Welcome to Blogging While Blue

For political pundits, journalists and pollsters, the Internet has proven to be fertile ground for communicating directly with constituents and as a tool for thoughtful diverse policy debates for those seeking more than the views of mainstream media. Our thirst for information has become insatiable and the sources available to us seem unlimited. In fact, the number of blogs and social networking sites in the last few years has exceeded the millions. Yes, millions. BlogPulse tracks blog trends and data and have calculated that there are at least 126 million social network and blog sites in cyberspace.
So, why this one you ask? As Americans we have a rich history of voicing our opinions to elected officials and public and private decision-makers. From town hall meetings to church picnics and gatherings at the local watering hole or around the campfire to school athletic events, we expect to share our opinions to debate the issues and to organize with our family and friends on behalf of our common community interests. This sharing has been planned and spontaneous depending on the urgency of the issue, seriousness of the cause or nature of the plan of action. Today we can send a tweet to convene at an event, or announce to hundreds of friends our opinion on a local issue or congressional action, and we can follow any politician or public figure’s whereabouts. This intimate and accessible form of communicating with hundreds and thousands has opened the door to varied voices who might not have otherwise been heard.
The voices of small groups of committed Americans who started conversations with just a few people of like minds and interest have sparked movements that have changed the course of history. No part of the country is without examples of these small beginnings that would become politically powerful efforts. Nevertheless, no part of the country is any better known in the latter half of the 20th century than the American South for influencing national policy, public opinion and political decisions. 
Today the political opinion of the American South is expected to be monolithic except for a few urban pockets like Atlanta, our hometown.   Atlanta the region’s population has grown in diversity in the last 40 years. Atlanta and the region have attracted second and third generation immigrants and tens of thousands of young educated professionals nearly as fast as any region in the country.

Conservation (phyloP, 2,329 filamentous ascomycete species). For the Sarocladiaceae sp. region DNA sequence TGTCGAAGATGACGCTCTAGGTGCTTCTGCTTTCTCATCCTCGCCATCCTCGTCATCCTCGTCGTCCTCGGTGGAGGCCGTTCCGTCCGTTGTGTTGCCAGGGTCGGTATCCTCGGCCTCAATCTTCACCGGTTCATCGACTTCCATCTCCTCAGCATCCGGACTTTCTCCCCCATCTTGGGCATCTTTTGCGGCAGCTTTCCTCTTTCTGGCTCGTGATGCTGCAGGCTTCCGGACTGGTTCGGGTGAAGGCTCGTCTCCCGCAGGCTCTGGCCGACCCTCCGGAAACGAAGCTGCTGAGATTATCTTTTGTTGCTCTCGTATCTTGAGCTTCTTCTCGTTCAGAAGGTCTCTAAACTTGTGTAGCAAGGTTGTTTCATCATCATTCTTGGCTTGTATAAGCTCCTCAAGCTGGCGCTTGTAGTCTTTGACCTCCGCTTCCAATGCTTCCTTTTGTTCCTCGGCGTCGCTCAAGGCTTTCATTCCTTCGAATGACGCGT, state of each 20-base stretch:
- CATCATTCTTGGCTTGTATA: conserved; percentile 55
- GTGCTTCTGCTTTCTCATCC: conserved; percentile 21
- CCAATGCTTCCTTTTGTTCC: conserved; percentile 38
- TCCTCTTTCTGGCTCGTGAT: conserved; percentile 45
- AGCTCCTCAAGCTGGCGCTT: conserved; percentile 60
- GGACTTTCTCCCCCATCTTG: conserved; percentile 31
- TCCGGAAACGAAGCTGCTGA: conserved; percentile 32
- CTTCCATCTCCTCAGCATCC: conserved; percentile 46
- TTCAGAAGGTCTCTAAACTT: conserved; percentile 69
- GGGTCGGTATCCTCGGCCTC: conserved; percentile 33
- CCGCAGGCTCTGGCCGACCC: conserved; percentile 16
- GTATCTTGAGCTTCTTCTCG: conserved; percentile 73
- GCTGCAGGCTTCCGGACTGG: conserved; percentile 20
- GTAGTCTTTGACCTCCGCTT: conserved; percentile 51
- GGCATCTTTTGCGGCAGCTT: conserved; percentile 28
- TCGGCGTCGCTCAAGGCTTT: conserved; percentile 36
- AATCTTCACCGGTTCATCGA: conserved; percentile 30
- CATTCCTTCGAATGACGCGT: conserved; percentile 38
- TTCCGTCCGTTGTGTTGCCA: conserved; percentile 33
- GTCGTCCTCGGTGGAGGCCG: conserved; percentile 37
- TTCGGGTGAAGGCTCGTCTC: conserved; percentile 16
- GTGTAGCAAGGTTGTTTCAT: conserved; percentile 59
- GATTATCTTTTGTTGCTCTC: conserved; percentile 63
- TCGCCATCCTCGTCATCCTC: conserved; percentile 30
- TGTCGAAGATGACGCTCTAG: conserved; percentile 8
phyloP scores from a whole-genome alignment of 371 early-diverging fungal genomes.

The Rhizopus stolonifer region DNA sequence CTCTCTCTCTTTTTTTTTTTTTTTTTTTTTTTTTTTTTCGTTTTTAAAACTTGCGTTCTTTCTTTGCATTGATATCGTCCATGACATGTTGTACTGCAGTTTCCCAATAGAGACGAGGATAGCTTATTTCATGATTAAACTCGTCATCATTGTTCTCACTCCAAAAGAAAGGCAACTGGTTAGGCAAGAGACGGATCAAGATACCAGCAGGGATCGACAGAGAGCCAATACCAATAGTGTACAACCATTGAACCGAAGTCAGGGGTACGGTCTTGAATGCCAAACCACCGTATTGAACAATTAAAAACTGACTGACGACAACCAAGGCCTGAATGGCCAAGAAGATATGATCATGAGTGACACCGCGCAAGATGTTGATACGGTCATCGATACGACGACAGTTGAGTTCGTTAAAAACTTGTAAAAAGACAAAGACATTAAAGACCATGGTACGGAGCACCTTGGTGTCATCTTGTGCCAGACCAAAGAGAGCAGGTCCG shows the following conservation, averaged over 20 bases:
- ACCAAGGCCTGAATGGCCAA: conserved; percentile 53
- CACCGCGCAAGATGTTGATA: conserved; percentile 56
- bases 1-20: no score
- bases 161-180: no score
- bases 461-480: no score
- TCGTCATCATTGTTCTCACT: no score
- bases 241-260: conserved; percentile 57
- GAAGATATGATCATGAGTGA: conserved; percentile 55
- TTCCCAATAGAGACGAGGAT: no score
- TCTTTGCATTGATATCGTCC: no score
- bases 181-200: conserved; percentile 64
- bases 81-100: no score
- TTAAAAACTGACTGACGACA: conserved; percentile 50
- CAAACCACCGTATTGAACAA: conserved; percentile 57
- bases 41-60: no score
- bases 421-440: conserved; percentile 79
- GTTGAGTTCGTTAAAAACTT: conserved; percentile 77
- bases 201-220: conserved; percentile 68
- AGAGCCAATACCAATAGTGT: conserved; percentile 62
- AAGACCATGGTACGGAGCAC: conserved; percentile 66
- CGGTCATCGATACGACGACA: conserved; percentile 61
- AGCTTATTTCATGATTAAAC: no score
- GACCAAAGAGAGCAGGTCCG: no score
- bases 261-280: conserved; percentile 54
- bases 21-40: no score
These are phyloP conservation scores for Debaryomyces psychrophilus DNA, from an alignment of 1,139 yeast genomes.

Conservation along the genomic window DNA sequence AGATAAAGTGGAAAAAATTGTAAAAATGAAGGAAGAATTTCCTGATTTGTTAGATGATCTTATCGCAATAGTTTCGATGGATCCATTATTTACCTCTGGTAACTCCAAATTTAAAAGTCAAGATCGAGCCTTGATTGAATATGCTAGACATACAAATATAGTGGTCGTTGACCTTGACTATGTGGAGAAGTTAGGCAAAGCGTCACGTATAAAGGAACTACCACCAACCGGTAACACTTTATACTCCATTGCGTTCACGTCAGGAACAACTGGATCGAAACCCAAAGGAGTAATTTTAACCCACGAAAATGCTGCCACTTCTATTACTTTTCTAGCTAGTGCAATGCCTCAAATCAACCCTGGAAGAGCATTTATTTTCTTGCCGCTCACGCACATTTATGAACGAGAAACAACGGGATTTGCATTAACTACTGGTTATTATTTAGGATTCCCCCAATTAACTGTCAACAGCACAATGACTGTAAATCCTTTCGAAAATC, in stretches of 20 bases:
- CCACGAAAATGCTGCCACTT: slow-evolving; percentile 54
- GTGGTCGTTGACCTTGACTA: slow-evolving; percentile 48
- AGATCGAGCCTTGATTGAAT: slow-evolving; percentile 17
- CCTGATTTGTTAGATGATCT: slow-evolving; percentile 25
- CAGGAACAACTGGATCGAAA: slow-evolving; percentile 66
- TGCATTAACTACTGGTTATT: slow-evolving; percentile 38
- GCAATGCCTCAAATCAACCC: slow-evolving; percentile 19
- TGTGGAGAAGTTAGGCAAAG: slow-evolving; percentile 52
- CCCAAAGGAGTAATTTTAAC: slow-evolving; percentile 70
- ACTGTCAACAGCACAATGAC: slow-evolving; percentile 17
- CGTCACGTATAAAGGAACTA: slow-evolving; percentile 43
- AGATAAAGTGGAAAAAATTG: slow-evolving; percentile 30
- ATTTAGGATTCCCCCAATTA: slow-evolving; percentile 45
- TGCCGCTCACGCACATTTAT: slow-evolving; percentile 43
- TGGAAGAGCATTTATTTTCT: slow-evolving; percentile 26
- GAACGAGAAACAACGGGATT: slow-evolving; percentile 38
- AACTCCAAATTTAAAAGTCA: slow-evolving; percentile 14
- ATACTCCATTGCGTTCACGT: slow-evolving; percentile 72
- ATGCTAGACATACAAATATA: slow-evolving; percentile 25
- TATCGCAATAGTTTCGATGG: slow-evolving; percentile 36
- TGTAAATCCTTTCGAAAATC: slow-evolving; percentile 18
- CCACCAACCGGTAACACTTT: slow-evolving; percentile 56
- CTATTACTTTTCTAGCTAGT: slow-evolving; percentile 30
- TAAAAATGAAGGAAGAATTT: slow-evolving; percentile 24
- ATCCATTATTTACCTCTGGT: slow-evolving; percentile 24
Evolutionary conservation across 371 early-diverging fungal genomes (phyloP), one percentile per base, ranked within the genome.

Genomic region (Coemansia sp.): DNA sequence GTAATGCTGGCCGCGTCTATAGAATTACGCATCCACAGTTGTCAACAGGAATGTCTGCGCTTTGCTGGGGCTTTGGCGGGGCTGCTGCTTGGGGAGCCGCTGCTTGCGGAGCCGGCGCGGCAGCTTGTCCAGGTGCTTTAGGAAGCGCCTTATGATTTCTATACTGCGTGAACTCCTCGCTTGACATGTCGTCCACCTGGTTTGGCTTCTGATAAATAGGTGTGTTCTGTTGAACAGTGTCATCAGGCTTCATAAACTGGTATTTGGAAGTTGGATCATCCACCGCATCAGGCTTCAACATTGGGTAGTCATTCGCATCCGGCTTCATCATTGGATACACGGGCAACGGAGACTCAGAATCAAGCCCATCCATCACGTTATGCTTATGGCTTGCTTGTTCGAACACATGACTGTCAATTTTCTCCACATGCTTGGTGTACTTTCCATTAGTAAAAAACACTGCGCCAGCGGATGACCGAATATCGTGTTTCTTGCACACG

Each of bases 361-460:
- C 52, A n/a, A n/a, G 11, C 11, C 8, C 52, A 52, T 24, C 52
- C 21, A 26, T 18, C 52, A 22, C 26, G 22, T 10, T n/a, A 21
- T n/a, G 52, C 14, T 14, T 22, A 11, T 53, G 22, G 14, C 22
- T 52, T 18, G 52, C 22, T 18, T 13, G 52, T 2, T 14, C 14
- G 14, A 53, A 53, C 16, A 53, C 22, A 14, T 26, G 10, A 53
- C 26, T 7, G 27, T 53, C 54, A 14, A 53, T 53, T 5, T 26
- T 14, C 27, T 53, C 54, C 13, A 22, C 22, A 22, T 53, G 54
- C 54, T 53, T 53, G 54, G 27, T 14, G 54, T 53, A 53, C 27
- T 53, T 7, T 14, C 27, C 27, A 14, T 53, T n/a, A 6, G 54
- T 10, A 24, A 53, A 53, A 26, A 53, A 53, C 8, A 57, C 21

So why are these newcomers thought to be as politically conservative as the Dixiecrats of the 20th century.  We don’t think they are, but few ever ask their opinions, and if they do, they are infrequently reported. This blog hopes to invite those views, opinions and thoughts in an effort to generate engaging and meaningful public dialogue on issues that matter.
Through contributors, other news sites and public polls, we will offer the opinions of those in the region and Atlanta as well as encourage public debate and discussions that will inform and educate.
One of the unique features of this blog will be public opinion polls from those around the region on relevant issues. The sophistication and use of polls have increased exponentially over the last two centuries. What was once a novelty in the political process is now a necessity.  Now polling is an integral part of every major political campaign and most informed elected officials use polls to weigh policy options while in office.
During election cycles local news broadcasts report the latest polls for the key races in the area.  National news broadcasts regularly report the approval ratings of the President and US Congress.  To many Americans, the poll numbers reported in the media start and stop with the predicted outcome of the race.  However, the details of the poll can be more informative and useful than the predicted outcome. This blog will offer those details and analyzations.
As we launch this cyber town hall it is in the spirit of the founders of this country, and all whose diverse voices and courageous actions helped to shape and give meaning to freedom of speech in this country.

Comments

  1. Amy Morton says:
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